for National Geographic News
A catastrophic volcanic eruption in Peru in 1600 caused short-term cooling that sent societies around the world reeling, new research suggests.
Scientists have long believed that the event prompted a yearlong cooling of Earth, as sulfur released into the upper atmosphere blocked sunlight from reaching the surface.
The resulting cold snap was felt among civilizations from Europe to Asia.
"We knew it was a big eruption, we knew it was a cold year, and that's all we knew," said study co-author Kenneth Verosub, a geology professor at University of California, Davis.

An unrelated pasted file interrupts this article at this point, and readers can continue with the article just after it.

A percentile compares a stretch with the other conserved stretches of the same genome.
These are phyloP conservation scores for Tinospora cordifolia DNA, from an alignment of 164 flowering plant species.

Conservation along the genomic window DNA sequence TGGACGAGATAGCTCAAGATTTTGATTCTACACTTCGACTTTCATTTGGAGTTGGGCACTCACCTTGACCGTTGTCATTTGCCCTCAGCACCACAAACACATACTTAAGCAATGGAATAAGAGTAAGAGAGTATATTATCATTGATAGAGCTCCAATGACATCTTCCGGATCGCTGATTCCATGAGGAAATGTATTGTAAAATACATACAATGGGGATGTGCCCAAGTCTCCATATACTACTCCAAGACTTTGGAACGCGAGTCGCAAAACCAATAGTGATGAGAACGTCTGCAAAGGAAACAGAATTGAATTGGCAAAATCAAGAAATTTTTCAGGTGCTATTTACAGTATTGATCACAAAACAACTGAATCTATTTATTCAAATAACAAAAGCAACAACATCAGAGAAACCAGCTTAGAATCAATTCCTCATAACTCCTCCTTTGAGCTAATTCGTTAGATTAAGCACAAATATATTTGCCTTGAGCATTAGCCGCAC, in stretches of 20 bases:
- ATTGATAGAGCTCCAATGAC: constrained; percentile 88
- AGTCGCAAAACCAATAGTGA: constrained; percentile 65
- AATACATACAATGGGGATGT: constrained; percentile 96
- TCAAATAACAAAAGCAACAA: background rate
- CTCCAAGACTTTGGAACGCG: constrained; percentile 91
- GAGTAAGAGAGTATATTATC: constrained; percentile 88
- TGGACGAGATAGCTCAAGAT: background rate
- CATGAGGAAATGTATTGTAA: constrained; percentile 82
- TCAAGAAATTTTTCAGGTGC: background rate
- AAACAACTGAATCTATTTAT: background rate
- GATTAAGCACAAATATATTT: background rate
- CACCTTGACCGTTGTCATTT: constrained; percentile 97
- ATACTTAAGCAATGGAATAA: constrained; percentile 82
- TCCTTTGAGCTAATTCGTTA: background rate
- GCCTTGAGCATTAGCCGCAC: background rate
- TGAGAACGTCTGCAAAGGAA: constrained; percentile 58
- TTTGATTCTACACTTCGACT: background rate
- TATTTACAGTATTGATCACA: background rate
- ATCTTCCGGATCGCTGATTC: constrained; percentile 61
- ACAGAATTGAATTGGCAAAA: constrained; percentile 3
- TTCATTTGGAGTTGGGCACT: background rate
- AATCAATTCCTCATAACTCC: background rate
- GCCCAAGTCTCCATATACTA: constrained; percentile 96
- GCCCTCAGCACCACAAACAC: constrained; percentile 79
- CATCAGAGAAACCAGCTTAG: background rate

(Related: "Ancient Global Dimming Linked to Volcanic Eruption" [March 19, 2008].)
The study appeared recently in the journal Eos, Transactions of the American Geophysical Union.
A Bad Year for Wine
When Verosub and co-author Jake Lippman, also of UC Davis, recently scoured historical records for 1601, they found a string of seemingly related events.
A severe winter in Russia led to famine, social unrest, and the eventual overthrowing of the reigning tsar.
An atypical winter brought record snowfalls in Sweden, which led to springtime flooding, a poor harvest, and subsequent increases in hunger and disease.
Records also show that 1601 was a disaster for wine production worldwide, Verosub said.
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